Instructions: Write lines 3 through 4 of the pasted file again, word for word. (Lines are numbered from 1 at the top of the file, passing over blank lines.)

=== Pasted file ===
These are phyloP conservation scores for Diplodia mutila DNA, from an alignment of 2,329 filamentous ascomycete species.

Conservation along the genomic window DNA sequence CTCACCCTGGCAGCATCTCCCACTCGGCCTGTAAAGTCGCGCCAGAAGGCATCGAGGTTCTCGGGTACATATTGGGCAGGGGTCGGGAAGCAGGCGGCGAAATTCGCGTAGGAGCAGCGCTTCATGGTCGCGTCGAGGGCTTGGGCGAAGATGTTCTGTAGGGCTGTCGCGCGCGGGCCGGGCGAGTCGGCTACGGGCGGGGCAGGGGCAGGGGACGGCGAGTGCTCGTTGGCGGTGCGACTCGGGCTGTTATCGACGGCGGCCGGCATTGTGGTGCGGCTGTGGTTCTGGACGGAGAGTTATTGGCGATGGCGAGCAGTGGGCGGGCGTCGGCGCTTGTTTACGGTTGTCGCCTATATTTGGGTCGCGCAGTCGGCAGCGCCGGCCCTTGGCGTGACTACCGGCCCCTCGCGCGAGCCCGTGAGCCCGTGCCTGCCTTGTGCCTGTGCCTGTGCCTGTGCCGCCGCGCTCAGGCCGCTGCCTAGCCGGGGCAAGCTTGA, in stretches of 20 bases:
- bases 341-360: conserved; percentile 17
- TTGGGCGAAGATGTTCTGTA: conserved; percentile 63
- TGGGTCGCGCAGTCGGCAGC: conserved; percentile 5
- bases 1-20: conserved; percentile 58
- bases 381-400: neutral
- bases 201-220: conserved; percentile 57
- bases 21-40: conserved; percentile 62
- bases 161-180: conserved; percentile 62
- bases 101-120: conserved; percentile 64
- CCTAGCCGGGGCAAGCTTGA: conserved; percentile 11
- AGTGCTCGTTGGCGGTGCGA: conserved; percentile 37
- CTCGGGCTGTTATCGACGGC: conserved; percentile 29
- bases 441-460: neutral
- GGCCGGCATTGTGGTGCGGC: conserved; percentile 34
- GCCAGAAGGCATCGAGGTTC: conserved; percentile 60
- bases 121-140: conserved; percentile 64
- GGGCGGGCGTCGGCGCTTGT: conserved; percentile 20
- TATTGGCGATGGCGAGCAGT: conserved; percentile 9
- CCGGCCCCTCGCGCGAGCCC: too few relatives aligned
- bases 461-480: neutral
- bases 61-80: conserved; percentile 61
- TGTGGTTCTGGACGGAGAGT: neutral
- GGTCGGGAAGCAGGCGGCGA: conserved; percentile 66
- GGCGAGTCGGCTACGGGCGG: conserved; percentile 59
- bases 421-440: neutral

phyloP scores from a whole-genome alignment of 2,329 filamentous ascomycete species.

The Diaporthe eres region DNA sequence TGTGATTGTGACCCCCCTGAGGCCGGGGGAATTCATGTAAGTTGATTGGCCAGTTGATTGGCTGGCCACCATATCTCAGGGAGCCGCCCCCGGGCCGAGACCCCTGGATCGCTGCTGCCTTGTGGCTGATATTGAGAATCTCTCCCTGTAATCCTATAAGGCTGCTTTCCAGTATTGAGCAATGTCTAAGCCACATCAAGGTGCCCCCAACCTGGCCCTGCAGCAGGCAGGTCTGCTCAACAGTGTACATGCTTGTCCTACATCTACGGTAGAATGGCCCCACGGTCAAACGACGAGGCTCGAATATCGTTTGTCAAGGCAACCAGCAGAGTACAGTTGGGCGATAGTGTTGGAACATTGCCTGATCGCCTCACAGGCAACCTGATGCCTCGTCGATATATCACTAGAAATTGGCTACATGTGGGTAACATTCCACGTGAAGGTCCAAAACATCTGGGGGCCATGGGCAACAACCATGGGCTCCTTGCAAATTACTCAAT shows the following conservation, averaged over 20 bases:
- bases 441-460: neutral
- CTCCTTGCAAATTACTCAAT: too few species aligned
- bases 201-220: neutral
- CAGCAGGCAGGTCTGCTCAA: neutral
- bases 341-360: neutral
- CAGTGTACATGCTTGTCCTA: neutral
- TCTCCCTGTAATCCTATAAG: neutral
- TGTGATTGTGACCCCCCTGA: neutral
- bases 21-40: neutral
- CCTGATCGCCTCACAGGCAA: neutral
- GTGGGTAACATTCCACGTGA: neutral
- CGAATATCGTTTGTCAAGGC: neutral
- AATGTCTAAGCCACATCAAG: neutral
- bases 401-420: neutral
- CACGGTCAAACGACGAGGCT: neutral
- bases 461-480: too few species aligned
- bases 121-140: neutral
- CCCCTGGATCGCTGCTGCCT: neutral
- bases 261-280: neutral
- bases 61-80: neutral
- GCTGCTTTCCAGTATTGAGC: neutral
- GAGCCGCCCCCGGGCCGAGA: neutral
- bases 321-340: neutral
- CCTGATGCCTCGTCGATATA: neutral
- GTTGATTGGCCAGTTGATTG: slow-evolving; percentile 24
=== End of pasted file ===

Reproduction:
- bases 341-360: conserved; percentile 17
- TTGGGCGAAGATGTTCTGTA: conserved; percentile 63